The National Union of Metalworkers of South Africa (Numsa) said workers in the automotive components sector were disgruntled over the failure of employers to offer “equal work for equal pay” and recognised them as key stakeholders in the industry.
Numsa general secretary Irvin Jim told a panel discussion at the National Association of Automotive Component and Allied Manufacturers of South Africa industry show in Durban that workers did not want to be “merely consulted” in the drafting and implementing of new plans to guide the automotive industry.
“Workers in the component sector are very angry,” Jim said. “Workers in this industry must have a stake in the ownership of all automotive companies.”
The comments from the head of the country’s single biggest trade union come ahead of sector wage talks and amid heightened political expectations ahead of May 8 general elections.
The automotive industry produces more than 550,000 new vehicles a year and employs around 112,000 people, contributing an estimated 7.7% to gross domestic product.
Vehicle sales in the country have however flatlined over the past few years, as other speakers at the show noted.
Meanwhile, the system of state subsidies that underpin the sector and the related industrial policy meant to direct it is being replaced.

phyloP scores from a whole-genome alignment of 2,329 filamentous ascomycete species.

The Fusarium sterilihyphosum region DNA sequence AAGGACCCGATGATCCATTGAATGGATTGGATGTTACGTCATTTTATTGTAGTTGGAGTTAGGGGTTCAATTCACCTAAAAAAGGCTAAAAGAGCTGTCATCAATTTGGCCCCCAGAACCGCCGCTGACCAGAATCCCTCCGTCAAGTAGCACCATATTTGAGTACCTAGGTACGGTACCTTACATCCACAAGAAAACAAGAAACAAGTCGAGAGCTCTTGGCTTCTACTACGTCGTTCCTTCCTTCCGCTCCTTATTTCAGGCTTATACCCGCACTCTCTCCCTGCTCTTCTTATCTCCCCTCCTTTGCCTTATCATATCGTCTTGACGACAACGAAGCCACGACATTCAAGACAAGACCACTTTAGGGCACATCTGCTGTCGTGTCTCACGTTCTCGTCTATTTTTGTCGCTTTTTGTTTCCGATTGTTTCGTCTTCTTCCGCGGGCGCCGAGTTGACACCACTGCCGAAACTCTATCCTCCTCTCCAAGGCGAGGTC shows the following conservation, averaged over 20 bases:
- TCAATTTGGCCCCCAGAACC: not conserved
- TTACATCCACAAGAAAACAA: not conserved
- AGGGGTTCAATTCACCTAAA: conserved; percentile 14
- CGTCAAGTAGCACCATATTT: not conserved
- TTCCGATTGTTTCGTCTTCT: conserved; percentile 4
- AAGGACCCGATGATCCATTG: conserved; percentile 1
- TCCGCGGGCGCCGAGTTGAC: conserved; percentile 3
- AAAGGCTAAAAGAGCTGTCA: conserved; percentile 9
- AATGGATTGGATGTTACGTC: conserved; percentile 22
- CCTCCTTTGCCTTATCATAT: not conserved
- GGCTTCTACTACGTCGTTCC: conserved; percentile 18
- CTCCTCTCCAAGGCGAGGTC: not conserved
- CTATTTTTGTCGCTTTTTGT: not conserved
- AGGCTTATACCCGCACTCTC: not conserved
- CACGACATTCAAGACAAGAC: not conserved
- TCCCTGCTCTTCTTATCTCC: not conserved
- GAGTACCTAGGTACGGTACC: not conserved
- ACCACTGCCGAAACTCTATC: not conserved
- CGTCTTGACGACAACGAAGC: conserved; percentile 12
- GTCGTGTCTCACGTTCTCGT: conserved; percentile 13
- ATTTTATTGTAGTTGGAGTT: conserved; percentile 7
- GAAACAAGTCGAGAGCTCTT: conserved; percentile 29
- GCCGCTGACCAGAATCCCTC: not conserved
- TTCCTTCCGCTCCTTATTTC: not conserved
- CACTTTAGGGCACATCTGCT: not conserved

The Automotive Production and Development Programme ends next year and a new SA Automotive Masterplan will come into effect, aiming to increase the local content of South African-built cars to 60% by value from the current 37.4%.
The masterplan also seeks to double the number of people working in the industry, but this would require production to increase to about 1.4 million vehicles a year, or about 1% of global output.
Delegates at the show said some of the targets might be too ambitious, while others noted the likely impact of new technology on everything from car ownership to the need for a more skilled workforce.
Jim welcomed the masterplan as a “major step forward”, but questioned why past policy frameworks that included “in excess of R300 billion of incentives” had not “transformed the auto industry and created jobs”.
He said subsidies had mainly benefited the country’s big automakers and urged the government to intervene.
He told delegates that smaller, second, and third-tier suppliers in South Africa accounted for about 20% of the value chain in automotive supply, which compared unfavourably with a global figure of 50%.
“Numsa cannot be party to window dressing and government cannot continue spending billions of taxpayers’ money to support an industry that is not transforming, localising, or creating jobs,” said Jim, adding that a gap in wages and conditions of employment had developed between big car makers and suppliers.
In a later session at the conference the chief executive of Atlantis Foundries, Mervin Moodley, whose company makes engine blocks for export at its Cape Town plant, agreed wages needed to rise but said employees also must become accountable, saying issues like “sick leave” were “constantly abused”.
“We are competing against the best in the world. For us to compete we need excellence as well,” said Moodley.
– African News Agency